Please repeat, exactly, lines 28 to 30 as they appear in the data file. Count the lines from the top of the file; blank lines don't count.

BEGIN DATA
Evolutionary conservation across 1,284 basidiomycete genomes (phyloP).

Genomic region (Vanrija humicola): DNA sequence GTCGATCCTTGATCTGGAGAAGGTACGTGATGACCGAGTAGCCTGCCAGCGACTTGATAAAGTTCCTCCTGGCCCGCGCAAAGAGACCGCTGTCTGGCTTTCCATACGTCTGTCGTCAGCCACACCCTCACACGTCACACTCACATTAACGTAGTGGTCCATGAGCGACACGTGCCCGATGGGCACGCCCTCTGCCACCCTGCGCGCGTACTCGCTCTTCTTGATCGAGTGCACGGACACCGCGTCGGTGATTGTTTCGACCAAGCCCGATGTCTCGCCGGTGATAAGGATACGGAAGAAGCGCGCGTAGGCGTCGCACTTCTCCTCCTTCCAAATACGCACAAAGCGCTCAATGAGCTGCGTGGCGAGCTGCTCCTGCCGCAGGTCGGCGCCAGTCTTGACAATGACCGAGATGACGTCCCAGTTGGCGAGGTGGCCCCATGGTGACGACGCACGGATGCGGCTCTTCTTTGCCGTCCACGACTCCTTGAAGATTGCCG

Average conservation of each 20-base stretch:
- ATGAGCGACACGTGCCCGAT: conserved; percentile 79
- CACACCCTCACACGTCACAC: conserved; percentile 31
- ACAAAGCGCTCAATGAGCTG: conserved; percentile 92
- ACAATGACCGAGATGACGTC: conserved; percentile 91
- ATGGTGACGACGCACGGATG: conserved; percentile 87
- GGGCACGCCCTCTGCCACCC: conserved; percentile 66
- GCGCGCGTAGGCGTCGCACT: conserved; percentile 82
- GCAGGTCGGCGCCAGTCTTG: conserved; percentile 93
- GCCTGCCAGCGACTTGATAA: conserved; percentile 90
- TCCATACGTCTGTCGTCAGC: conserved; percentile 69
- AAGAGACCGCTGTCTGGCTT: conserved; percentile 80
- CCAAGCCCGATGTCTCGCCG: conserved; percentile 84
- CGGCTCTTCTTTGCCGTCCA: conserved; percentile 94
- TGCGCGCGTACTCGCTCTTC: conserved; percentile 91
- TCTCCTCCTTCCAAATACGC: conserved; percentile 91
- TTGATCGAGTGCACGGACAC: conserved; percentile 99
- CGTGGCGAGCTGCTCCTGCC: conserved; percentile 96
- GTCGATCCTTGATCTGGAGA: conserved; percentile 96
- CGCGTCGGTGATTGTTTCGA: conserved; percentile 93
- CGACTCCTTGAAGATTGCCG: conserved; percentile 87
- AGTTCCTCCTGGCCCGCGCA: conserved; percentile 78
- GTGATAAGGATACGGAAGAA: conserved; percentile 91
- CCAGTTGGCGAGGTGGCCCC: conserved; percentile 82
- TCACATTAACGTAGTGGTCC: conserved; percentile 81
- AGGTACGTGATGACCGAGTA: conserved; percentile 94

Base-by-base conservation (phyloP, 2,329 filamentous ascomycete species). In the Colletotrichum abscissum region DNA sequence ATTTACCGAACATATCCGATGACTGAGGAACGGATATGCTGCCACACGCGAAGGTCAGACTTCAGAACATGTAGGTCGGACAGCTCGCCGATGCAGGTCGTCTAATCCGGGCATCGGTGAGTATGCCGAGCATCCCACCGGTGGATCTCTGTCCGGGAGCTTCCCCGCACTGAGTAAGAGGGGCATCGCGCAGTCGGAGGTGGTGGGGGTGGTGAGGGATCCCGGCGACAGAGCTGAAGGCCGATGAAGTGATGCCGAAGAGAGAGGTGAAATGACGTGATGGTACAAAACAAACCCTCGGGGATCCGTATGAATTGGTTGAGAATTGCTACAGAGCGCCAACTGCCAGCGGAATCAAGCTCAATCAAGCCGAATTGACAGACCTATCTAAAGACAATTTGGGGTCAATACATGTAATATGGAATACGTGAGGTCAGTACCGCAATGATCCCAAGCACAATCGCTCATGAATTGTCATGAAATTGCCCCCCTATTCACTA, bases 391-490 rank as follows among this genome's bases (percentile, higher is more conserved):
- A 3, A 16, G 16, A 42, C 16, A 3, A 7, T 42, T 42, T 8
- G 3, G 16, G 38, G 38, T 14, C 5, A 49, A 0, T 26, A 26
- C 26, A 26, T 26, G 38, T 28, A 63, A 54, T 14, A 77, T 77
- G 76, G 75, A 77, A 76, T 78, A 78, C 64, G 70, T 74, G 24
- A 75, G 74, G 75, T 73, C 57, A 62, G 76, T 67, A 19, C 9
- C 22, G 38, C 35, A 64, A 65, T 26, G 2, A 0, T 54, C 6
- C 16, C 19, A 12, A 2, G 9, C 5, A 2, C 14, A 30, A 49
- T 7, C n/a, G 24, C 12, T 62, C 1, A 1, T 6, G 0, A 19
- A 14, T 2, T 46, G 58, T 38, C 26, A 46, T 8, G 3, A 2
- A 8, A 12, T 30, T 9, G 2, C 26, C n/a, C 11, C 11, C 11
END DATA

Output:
- AGGTACGTGATGACCGAGTA: conserved; percentile 94

Base-by-base conservation (phyloP, 2,329 filamentous ascomycete species). In the Colletotrichum abscissum region DNA sequence ATTTACCGAACATATCCGATGACTGAGGAACGGATATGCTGCCACACGCGAAGGTCAGACTTCAGAACATGTAGGTCGGACAGCTCGCCGATGCAGGTCGTCTAATCCGGGCATCGGTGAGTATGCCGAGCATCCCACCGGTGGATCTCTGTCCGGGAGCTTCCCCGCACTGAGTAAGAGGGGCATCGCGCAGTCGGAGGTGGTGGGGGTGGTGAGGGATCCCGGCGACAGAGCTGAAGGCCGATGAAGTGATGCCGAAGAGAGAGGTGAAATGACGTGATGGTACAAAACAAACCCTCGGGGATCCGTATGAATTGGTTGAGAATTGCTACAGAGCGCCAACTGCCAGCGGAATCAAGCTCAATCAAGCCGAATTGACAGACCTATCTAAAGACAATTTGGGGTCAATACATGTAATATGGAATACGTGAGGTCAGTACCGCAATGATCCCAAGCACAATCGCTCATGAATTGTCATGAAATTGCCCCCCTATTCACTA, bases 391-490 rank as follows among this genome's bases (percentile, higher is more conserved):
- A 3, A 16, G 16, A 42, C 16, A 3, A 7, T 42, T 42, T 8